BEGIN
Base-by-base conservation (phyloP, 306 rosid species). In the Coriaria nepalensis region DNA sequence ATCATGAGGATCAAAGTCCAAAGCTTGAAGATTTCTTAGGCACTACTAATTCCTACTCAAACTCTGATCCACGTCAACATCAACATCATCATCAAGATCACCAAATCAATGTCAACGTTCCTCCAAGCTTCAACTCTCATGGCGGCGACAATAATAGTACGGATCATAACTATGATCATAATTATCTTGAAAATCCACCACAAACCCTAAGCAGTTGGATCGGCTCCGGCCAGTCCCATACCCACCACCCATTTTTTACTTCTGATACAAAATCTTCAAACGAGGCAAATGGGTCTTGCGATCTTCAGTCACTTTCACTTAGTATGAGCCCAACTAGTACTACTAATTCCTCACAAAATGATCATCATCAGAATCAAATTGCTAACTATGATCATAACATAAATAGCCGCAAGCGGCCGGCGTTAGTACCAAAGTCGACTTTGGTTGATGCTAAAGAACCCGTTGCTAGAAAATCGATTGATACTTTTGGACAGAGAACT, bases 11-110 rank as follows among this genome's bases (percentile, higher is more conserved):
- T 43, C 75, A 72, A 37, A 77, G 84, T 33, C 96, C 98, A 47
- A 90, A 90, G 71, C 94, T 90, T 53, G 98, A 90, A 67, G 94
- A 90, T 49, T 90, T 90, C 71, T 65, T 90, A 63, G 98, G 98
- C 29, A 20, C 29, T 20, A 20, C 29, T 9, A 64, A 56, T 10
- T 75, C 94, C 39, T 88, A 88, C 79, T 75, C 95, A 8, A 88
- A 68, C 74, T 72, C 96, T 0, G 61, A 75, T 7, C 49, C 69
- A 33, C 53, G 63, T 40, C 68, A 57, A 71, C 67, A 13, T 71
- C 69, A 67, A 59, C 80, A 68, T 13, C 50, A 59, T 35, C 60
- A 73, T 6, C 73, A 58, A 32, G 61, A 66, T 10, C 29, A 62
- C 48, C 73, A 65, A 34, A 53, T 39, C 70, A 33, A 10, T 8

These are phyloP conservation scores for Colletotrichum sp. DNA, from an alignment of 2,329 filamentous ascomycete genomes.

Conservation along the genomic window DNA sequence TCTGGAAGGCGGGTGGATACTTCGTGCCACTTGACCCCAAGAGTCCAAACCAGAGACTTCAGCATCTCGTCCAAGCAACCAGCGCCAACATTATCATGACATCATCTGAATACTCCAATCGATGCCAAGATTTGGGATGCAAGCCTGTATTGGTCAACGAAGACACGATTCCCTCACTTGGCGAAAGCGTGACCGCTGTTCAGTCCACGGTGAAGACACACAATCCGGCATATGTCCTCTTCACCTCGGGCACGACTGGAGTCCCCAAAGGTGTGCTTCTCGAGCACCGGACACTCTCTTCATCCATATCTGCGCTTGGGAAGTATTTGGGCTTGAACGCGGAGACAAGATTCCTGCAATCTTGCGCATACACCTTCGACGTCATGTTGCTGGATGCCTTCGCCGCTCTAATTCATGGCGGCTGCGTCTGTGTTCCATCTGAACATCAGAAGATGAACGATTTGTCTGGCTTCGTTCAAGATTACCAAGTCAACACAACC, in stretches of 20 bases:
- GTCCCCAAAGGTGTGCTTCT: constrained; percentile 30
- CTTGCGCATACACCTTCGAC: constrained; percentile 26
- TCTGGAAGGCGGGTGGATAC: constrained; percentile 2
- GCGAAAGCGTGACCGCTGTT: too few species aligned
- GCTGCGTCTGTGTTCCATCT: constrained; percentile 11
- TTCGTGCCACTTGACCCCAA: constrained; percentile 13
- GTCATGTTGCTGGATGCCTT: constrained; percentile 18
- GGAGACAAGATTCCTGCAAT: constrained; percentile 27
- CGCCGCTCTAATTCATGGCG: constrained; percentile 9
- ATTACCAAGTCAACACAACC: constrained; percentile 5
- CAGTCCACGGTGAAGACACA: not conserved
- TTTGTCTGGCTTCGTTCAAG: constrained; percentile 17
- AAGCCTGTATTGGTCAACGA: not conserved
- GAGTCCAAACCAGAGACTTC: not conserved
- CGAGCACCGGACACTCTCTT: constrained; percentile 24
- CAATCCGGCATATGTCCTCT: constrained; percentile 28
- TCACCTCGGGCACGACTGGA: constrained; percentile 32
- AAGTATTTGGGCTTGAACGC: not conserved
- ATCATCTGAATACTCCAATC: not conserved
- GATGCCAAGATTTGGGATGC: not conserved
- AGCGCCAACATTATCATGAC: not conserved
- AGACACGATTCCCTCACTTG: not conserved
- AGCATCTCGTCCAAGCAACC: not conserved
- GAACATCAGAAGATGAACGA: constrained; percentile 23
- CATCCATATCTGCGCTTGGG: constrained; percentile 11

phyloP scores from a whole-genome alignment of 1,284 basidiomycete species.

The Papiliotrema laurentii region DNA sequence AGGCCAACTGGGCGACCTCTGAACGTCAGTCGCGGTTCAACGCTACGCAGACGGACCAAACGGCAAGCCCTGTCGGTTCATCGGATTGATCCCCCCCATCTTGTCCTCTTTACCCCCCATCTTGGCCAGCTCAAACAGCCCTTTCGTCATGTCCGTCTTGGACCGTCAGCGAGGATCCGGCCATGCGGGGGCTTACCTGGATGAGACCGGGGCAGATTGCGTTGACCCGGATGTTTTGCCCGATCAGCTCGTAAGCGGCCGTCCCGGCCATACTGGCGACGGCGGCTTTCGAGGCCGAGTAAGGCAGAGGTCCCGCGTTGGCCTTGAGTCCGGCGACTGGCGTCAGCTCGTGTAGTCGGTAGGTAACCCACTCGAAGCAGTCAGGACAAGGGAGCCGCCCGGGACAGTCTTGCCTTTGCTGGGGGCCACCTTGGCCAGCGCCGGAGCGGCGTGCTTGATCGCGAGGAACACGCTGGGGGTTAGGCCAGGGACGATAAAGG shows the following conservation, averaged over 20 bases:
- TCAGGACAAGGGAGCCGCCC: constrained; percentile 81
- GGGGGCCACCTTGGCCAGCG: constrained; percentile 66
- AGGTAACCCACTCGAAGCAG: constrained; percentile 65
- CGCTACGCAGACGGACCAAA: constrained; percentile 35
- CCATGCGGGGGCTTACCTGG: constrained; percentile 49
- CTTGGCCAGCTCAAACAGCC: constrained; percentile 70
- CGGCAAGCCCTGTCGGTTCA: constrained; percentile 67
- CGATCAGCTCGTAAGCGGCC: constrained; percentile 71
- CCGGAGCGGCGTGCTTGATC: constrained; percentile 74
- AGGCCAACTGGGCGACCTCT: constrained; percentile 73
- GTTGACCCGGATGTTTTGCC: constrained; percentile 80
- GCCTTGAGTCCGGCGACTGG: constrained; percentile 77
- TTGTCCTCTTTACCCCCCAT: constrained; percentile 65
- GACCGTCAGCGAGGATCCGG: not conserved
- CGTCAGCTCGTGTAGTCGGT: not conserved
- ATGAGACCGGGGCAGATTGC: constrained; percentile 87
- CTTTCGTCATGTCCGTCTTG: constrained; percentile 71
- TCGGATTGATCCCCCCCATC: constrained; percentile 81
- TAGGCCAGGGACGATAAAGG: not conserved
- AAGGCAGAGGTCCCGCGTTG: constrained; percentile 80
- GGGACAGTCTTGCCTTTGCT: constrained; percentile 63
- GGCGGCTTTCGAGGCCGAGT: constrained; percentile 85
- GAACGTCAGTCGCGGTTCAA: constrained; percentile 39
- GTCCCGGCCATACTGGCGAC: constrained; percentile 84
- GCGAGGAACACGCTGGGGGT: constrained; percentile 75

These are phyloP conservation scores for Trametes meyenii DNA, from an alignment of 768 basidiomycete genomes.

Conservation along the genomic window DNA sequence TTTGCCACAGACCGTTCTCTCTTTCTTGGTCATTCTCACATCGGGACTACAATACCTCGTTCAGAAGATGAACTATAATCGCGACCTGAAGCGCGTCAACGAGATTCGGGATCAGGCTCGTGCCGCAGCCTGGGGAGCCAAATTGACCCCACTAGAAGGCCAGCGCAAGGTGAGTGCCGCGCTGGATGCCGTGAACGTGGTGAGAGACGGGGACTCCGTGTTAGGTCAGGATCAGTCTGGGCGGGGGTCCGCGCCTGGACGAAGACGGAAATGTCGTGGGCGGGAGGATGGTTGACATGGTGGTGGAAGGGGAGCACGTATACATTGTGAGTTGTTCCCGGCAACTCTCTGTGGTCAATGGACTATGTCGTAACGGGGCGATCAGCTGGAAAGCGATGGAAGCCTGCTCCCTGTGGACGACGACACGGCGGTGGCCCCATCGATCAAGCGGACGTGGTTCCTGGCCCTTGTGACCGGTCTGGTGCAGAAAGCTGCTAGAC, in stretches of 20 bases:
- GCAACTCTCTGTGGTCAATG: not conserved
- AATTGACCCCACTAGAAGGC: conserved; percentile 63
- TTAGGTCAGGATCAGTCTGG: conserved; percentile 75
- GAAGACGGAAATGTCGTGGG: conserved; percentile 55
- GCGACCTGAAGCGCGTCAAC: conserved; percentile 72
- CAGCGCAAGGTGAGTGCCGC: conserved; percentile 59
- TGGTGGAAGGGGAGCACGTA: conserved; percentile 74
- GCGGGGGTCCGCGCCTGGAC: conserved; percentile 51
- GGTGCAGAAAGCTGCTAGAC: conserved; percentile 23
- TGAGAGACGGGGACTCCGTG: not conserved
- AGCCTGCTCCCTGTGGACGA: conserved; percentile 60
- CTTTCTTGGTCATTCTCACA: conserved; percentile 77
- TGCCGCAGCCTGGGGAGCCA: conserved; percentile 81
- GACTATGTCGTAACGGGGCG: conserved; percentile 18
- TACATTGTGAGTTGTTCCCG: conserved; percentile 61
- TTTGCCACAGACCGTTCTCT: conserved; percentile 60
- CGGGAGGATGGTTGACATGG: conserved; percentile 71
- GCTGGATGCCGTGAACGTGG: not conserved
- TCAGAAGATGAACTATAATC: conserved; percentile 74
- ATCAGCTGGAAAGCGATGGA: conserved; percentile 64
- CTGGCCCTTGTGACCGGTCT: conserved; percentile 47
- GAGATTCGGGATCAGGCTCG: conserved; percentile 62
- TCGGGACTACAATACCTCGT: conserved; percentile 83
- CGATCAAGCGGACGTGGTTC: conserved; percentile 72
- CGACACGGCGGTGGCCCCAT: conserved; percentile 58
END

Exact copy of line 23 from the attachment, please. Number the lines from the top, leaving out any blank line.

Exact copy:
- ATTACCAAGTCAACACAACC: constrained; percentile 5